A: It is probably a little of both. They definitely want to see that you will fit into the culture of the organization and be able to contribute value to their group immediately. They need to know that you are a team player and that your values align with theirs. But of course they are also interested in your creativity and expertise and how those attributes can advance the organization, perhaps even in a new direction.
Q: Business cards are not common in academia. How do you think that would be received in events like at ASCB?
A: Although business cards are not very common in academic circles, they are still a mark of professionalism. As an emerging scientific leader, it is important for you to demonstrate your professionalism and dedication to your field and craft. Therefore, having a business card will not hurt you at all. In fact, after chatting with a new contact at the ASCB Annual Meeting, the act of handing them your business card and asking for theirs so you can follow up with them in the near future, will most likely be treated with respect. And of course having that card handy, with your contact info and even a couple of words or phrases outlining your area of expertise, will be appreciated and noted as a sign of someone who truly means business.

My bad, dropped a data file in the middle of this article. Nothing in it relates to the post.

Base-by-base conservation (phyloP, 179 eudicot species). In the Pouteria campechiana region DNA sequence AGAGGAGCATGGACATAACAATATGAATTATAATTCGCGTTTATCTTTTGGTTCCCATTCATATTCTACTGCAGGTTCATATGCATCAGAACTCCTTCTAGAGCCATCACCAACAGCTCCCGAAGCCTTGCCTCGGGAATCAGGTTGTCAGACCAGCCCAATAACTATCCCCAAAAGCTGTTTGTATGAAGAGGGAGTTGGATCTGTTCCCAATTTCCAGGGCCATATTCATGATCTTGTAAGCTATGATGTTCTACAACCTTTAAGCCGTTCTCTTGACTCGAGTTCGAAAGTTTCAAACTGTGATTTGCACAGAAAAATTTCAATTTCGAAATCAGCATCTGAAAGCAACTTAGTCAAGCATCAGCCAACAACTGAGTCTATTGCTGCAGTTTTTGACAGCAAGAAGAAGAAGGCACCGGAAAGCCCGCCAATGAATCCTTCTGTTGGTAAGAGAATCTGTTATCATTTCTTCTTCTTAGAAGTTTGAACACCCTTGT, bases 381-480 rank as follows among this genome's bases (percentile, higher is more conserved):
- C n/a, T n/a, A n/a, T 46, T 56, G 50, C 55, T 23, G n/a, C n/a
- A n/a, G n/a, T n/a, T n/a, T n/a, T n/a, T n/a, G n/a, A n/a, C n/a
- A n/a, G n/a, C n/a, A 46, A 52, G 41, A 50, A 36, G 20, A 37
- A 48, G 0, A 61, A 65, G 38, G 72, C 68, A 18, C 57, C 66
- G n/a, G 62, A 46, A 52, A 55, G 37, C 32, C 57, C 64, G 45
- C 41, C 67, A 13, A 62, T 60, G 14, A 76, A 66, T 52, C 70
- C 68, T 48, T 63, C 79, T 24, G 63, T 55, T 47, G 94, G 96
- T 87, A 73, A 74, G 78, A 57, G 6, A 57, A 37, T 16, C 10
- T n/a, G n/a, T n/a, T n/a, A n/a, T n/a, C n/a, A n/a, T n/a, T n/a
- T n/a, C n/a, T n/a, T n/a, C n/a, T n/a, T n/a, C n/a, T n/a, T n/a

Alaina G. Levine is a science and engineering career consultant, writer, Contributor to National Geographic, professional speaker, and comedian. She is president of Quantum Success Solutions, a science/engineering career and professional development consulting enterprise, and the author of over 100 articles in publications like Science, Scientific American, Smithsonian, New Scientist, COSMOS and IEEE Spectrum. She can be contacted through her website at www.alainalevine.com.
Copyright, 2012, Alaina G. Levine